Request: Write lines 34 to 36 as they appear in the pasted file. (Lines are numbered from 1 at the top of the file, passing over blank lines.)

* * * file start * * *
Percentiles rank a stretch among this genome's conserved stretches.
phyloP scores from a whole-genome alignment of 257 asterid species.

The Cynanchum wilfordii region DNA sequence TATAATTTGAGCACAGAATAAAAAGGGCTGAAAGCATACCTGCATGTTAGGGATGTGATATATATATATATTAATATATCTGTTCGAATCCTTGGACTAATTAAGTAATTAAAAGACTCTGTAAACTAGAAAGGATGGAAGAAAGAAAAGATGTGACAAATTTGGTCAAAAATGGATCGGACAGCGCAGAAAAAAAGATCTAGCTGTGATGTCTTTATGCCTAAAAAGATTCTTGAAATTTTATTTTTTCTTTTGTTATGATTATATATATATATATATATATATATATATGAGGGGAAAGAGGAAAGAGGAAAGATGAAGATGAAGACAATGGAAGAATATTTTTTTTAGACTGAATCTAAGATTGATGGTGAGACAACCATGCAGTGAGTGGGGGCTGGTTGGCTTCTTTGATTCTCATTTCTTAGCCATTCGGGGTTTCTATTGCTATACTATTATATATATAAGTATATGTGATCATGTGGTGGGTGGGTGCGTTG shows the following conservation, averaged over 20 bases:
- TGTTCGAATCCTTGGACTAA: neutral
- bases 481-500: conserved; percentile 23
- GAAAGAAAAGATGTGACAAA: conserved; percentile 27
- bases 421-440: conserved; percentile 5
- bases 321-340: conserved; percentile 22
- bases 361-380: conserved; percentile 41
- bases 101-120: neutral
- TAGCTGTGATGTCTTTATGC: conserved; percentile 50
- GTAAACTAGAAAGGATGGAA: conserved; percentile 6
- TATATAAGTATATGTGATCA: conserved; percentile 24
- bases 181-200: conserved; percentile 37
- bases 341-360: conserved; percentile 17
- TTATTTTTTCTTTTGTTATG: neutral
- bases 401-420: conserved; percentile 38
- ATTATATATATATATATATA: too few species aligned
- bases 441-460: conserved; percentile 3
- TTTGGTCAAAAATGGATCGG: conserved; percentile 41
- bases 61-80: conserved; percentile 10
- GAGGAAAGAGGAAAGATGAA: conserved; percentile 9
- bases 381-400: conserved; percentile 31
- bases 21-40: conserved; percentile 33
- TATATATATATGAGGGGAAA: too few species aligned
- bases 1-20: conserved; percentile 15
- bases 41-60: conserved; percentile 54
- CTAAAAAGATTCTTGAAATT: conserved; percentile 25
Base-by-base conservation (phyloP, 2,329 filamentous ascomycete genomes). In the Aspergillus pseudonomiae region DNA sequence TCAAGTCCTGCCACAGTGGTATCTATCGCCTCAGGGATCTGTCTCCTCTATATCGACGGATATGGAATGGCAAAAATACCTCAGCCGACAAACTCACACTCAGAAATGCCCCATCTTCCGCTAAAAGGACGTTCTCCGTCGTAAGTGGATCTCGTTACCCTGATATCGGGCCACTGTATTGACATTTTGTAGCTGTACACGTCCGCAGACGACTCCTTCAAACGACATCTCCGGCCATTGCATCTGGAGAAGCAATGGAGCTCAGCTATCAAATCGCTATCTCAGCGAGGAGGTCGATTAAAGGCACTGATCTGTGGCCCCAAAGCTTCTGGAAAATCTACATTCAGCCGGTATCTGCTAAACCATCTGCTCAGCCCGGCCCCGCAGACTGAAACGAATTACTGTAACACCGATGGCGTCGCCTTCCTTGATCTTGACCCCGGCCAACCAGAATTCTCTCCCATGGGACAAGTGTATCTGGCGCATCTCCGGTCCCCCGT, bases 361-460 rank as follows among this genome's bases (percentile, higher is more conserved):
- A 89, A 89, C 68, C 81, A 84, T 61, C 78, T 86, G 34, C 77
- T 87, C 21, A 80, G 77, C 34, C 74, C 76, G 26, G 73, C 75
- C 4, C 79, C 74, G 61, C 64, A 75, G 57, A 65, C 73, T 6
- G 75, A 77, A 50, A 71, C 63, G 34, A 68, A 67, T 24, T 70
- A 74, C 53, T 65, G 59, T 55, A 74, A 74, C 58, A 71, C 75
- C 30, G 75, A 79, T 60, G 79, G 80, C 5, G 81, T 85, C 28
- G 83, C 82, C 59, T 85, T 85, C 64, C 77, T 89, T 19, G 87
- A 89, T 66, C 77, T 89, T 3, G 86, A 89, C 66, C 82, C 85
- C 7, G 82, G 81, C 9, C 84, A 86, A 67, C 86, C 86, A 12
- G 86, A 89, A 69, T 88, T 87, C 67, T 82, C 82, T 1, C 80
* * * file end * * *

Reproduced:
- A 74, C 53, T 65, G 59, T 55, A 74, A 74, C 58, A 71, C 75
- C 30, G 75, A 79, T 60, G 79, G 80, C 5, G 81, T 85, C 28
- G 83, C 82, C 59, T 85, T 85, C 64, C 77, T 89, T 19, G 87